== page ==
COVINGTON -- Danny Whitler recently drove his family of four from Kentucky, where they had been visiting relatives, to Newton County. Wife Amy is a fan of "The Vampire Diaries" and the couple was impressed with some of the locations they saw on the show and wondered where it was filmed. A bit of Internet research and they discovered the city of Covington and decided to make a two-day trip.
Once they got here, they discovered this is also where "In the Heat of the Night," 10-year-old daughter Kailey's favorite show, was filmed, as well as five episodes of "The Dukes of Hazzard," a favorite of teenage son Canaan.
The family was at the unveiling of the Walk of Stars downtown on Nov. 15, where Kailey had her picture taken with Grady Spradley, Carroll O' Conner's double for "In the Heat of the Night."
The family is from Fort Worth, Texas, an eight-hour drive from Newton County, but they so enjoyed their visit Danny Whitler said they'd be back in three weeks with more family members in tow.
"We love it here. The people and the atmosphere here are spectacular," he said.
The Whitlers are part of a growing contingent of "The Vampire Diaries" fans who are coming to Covington to visit filming locations and finding more to keep them coming back.
Officials with the Chamber of Commerce, local business owners and a woman who owns a tour company that takes visitors to filming locations of "The Vampire Diaries" all report visitors are coming from as far as Australia and Japan to Covington because of the series, and many, once they get here and experience the local flavor, are extending their stay, making multiple trips, or, in the case of a woman from Italy, moving here.
These visits are having a big impact on the local economy, according to the "2011 Tourism Economic Fact Sheet" generated through the Southeast Tourism Society.
Tourist spending in Newton County spiked more than 10 percent in 2011 compared to 2010, according to the report.
Direct tourist spending in the county generated $100.1 million in 2011, according to the report. Dr. Steve Morse, an economist with the Southeast Tourism Society and at the University of Tennessee, said a tourist is defined as anyone who lives 35 miles or more outside of Newton County. Morse said the report is based on data provided by the Georgia Department of Revenue and surveys of tourists throughout the state about their spending patterns. An economic model is applied to estimate how much money is generated by tourists.
For example, it's assumed that tourists account for 20 percent of every dollar spent at local restaurants, with 80 percent generated by locals. That number could be reversed in areas that are hot tourist spots, like Gatlinburg or Pigeon Forge, Tenn. It's assumed that tourists account for about 95 percent of hotel revenues, to give another example. The model applied to the Newton County study is used by 38 states and hundreds of counties, Morse said.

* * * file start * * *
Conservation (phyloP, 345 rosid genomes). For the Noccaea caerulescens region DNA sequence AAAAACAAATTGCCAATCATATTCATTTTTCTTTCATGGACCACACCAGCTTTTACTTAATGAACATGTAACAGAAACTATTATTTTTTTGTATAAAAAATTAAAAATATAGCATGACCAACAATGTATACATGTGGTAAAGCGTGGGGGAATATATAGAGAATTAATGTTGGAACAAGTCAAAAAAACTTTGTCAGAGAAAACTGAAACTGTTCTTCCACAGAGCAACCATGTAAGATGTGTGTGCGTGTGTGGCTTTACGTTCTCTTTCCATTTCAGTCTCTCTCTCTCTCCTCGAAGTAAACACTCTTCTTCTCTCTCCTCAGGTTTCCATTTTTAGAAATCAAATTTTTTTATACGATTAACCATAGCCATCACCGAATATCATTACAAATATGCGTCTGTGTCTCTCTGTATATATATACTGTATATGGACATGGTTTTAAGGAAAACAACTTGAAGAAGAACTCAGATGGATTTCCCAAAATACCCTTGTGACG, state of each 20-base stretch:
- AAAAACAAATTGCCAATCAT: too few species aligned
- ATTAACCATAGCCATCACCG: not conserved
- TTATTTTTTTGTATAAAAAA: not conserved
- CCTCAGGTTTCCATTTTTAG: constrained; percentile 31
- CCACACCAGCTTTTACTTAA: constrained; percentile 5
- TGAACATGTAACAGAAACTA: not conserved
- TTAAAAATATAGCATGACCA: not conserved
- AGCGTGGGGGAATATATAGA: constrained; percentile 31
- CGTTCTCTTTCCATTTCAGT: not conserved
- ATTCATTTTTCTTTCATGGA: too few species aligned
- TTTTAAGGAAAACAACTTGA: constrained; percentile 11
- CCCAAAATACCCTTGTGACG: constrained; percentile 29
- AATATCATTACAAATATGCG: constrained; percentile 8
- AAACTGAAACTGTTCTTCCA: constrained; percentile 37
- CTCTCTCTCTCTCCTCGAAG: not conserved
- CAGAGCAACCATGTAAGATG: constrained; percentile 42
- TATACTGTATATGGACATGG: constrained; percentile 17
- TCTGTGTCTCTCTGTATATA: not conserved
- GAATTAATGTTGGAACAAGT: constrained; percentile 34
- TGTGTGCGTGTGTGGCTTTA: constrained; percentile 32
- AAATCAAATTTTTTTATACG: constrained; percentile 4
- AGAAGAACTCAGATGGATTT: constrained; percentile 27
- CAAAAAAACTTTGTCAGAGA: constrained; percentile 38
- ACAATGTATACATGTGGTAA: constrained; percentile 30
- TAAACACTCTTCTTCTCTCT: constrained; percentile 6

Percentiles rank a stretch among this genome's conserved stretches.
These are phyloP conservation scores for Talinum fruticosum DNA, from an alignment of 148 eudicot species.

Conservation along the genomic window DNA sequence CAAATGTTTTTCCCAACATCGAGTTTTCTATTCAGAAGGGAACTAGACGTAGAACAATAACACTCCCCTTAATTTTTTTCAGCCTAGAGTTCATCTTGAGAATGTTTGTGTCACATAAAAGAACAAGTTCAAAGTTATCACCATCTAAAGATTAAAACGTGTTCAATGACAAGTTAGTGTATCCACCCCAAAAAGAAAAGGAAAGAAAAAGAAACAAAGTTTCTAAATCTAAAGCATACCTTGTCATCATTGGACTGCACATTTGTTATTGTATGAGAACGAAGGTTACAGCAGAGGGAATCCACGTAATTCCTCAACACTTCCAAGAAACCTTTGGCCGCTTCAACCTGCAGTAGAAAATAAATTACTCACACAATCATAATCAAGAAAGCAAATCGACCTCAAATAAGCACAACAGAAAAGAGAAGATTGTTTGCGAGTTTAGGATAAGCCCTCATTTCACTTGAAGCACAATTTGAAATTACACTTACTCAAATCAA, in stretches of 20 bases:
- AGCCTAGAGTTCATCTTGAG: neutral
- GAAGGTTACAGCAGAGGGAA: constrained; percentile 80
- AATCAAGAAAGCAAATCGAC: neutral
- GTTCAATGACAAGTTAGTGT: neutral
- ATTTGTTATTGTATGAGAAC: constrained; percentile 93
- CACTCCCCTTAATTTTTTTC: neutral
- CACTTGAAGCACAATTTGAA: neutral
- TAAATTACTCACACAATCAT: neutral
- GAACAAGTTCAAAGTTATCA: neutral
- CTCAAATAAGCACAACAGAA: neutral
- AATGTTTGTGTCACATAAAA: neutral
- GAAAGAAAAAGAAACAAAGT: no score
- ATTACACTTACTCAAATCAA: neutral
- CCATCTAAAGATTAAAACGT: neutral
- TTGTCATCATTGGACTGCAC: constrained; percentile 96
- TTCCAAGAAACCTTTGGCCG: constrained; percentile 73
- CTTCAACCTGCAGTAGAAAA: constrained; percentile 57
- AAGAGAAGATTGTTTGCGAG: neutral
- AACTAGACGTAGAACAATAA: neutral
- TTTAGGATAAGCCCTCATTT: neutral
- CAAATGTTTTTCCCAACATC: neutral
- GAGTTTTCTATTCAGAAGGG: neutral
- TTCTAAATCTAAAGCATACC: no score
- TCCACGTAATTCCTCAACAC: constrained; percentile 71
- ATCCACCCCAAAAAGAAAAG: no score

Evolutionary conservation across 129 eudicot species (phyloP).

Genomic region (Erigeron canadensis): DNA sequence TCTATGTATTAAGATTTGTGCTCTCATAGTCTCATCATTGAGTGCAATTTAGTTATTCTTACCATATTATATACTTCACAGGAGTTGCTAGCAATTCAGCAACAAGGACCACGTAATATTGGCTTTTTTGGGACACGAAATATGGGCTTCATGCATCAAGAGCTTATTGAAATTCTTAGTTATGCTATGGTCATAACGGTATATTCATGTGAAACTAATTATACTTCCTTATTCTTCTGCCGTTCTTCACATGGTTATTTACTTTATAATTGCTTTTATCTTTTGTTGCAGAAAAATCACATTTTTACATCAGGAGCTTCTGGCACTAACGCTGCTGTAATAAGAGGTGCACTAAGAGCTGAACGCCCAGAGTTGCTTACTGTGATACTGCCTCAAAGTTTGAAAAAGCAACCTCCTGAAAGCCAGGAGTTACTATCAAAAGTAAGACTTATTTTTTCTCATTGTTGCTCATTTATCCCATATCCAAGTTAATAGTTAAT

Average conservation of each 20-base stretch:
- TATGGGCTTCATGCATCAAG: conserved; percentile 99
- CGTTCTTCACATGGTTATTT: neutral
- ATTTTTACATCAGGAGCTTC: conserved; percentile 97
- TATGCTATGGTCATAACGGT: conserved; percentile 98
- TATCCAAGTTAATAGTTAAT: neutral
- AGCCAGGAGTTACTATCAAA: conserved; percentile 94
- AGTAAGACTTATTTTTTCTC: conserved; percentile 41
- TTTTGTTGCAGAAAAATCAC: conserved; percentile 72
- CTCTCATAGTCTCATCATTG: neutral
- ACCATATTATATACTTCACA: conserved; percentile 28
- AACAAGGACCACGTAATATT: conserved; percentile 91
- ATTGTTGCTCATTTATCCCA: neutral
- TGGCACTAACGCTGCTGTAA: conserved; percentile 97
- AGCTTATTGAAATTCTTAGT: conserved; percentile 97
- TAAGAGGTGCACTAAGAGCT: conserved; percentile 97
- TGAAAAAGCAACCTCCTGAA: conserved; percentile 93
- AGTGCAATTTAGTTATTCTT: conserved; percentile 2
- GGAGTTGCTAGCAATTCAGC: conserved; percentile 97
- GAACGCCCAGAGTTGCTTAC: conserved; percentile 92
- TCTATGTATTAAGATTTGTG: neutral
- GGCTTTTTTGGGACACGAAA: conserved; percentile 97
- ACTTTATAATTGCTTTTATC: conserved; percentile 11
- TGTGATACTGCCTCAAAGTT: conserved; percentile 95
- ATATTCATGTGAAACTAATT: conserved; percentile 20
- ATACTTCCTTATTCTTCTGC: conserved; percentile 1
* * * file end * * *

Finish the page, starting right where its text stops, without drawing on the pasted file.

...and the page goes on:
"While it's easy to figure out the money spent, we don't have a turnstile as to how many tourists visit the county," he said.
According to the report, tourism produced $18.9 million in worker income and paychecks in 2011. That accounts for local people earning paychecks as a result of tourism spending, right down to gas station workers, said Morse. An estimated 990 jobs were generated by tourism. That number was based on Bureau of Labor statistics and the estimated amount of money it takes to create one job -- in the Southeast, that's about $85,000, Morse said.
The report also states that tourism created $2.95 million in local county tax revenues, and generated more than $8,000 in local county tax revenues per day, resulting in each household paying $178 less in local and state taxes. Morse said the tax revenues generated take into account taxes paid by businesses, including hotel occupancy taxes, and the percentage of those business taxes estimated to be paid through tourist expenditures at those businesses.
Tourist spending in the state from 2010 to 2011 is estimated to have increased 8.6 percent, versus the 10.1 percent in Newton. "For a county your size, you are growing at a faster pace than a lot of counties, even during the recession," Morse said.
He attributed much of that to "film-induced tourism."
"Covington and Newton County has the added emphasis of the film industry. I would say that the film and movie industry -- 'The Vampire Diaries,' 'In the Heat of the Night' -- has added a special element to your county," he said.
Morse said Newton County and the city of Covington have done "fantastic marketing" to exploit the film-induced tourism industry and draw fans of films and TV series filmed here.
"Tourism not only does a lot for quality of life in Newton County but it's putting it on the radar and the map and it's a lot of the local economy. A lot of people may not understand the tremendous impact it has on creating taxes and jobs," Morse said.